¶5 Arpaio contends that Watkins' claims accrued on March 31, 2005, the date that he executed the search warrant and seized Watkins' assets. On this date, Watkins knew that he had been damaged, and he knew the cause of the damage was Arpaio's service of the allegedly improper warrant and seizure of his property. Watkins argues, however, that his claims accrued on October 20, 2010, the date the County Attorney announced the end of its investigation of Cactus Towing. Watkins claims that the five-year investigation and attendant media attention that Arpaio initiated after the improper search and seizure constitutes a continuing violation, so the claim accrues for statute of limitation purposes on the last date giving rise to the tort claim.

¶6 We need not reach Watkins' "continuing violation" argument, however, because he filed his complaint within one year of Arpaio's alleged commission of the tortious acts. The claims are all premised, at least in part, on Arpaio's alleged media statements about Watkins' criminal wrongdoing. Watkins alleges that Arpaio accused Watkins of criminal wrongdoing in the media "even after the Maricopa County Attorneys' Office indicated that it was discontinuing its prosecution" in October of 2010. Watkins filed his lawsuit in September of 2011, less than one year later. The trial court erred in holding that the complaint contained no specific allegations about the media coverage within the year before Watkins' complaint. Thus, based on the allegations in the complaint, the one-year statute of limitations does not bar Watkins' tort claims.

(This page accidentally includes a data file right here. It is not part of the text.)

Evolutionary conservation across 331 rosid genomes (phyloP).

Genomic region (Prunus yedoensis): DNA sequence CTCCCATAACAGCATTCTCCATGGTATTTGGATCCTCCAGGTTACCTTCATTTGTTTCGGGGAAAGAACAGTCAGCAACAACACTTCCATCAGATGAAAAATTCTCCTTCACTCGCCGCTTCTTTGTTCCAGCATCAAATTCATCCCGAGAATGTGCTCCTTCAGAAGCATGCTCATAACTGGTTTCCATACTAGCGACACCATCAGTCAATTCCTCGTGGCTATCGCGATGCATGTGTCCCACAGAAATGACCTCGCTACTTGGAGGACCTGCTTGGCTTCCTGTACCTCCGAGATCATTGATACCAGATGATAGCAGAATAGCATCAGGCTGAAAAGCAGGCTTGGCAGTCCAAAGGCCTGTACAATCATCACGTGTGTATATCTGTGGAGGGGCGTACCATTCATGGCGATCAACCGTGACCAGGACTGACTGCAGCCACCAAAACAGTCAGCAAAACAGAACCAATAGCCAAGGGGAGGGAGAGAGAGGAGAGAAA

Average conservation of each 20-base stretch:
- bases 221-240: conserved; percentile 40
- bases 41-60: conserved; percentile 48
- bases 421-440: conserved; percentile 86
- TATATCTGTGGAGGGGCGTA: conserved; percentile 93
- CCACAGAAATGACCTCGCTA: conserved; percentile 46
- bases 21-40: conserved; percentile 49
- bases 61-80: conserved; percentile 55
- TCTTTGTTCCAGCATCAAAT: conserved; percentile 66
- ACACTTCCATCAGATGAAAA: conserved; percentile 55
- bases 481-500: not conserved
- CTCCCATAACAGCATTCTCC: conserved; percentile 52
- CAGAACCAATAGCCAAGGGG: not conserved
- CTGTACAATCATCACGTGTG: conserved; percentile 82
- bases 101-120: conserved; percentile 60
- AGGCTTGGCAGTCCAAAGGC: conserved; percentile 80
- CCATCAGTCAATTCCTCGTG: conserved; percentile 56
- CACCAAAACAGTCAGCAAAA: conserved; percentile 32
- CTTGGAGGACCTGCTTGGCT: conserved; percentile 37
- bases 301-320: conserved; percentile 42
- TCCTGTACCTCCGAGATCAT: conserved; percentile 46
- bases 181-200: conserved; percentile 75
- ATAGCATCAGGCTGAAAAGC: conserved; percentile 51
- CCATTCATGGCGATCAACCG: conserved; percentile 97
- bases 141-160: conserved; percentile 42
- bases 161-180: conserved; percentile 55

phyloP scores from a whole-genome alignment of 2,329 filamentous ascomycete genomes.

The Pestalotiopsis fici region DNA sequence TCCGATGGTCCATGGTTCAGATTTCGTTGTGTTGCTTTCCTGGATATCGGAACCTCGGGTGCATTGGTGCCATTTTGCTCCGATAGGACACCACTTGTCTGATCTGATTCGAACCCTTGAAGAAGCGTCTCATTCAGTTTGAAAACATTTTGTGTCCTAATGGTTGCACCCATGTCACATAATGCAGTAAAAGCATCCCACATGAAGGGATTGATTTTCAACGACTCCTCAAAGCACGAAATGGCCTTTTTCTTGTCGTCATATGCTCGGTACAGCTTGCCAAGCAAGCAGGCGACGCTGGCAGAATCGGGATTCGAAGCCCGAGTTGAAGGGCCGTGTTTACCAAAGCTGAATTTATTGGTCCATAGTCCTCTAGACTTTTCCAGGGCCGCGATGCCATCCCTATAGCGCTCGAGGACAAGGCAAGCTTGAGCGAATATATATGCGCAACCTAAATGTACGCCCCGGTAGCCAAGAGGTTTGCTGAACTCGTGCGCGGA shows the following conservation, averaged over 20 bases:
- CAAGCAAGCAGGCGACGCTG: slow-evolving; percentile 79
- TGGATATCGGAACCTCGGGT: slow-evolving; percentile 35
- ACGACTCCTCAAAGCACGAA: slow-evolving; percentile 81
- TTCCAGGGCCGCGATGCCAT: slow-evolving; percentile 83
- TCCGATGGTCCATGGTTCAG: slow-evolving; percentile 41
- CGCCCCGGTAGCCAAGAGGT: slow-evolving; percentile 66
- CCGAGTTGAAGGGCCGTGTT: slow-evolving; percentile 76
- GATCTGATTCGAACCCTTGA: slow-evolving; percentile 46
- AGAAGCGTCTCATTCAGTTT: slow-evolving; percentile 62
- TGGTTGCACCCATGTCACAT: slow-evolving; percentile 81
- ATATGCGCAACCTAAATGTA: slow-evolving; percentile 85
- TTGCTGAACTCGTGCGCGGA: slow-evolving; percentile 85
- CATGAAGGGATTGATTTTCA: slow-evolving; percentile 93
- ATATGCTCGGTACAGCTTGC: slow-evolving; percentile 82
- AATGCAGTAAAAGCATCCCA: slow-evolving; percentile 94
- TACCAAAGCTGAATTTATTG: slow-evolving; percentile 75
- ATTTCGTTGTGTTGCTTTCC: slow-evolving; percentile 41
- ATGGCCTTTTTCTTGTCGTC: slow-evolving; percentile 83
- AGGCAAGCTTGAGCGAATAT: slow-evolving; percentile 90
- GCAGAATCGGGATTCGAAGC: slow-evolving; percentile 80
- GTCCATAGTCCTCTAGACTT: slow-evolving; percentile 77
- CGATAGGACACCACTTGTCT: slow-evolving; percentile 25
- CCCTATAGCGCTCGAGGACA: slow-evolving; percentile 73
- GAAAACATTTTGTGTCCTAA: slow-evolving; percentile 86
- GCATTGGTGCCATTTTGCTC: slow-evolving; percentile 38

II. Did Watkins State Claims For Which Relief Can Be Granted?

¶7 Because Watkins' claims were within the statute of limitations, we must next determine whether those claims otherwise withstand Arpaio's motion to dismiss under Rule 12(b)(6). We review a motion to dismiss de novo. Coleman v. City of Mesa, 230 Ariz. 352, 355-56, ¶¶ 7-8, 284 P.3d 863, 866-67 (2012). We uphold dismissal "only if the plaintiffs would not be entitled to relief under any facts susceptible of proof in the statement of the claim." Mohave Disposal, Inc. v. City of Kingman, 186 Ariz. 343, 346, 922 P.2d 308, 311 (1996). We assume all well-pleaded factual allegations are true and resolve all inferences in favor of the party opposing the motion to dismiss. Cullen v. Auto-Owners Ins. Co., 218 Ariz. 417, 419, ¶ 7, 189 P.2d 344, 346 (2008). We examine the claims in turn.

A. Intentional Infliction of Emotional Distress

¶8 The elements of the tort of intentional infliction of emotional distress are (1) the defendant committed "extreme and outrageous conduct"; (2) the defendant either intended to cause emotional distress or recklessly disregarded the near certainty that such distress will result from the conduct; and (3) the conduct caused severe emotional distress. Ford v. Revlon, Inc. 153 Ariz. 38, 43, 734 P.2d 580, 585 (1987); Johnson v. McDonald, 197 Ariz. 155, 160, ¶ 23, 3 P.3d 1075, 1080 (App. 1999). Although "[t]he trial court determines whether the acts at issue are sufficiently outrageous to state a claim for relief; . . . if reasonable minds could differ about whether the conduct is sufficiently outrageous, " a jury should decide the issue. Johnson, 197 Ariz. at 160, ¶ 23, 3 P.3d at 1080.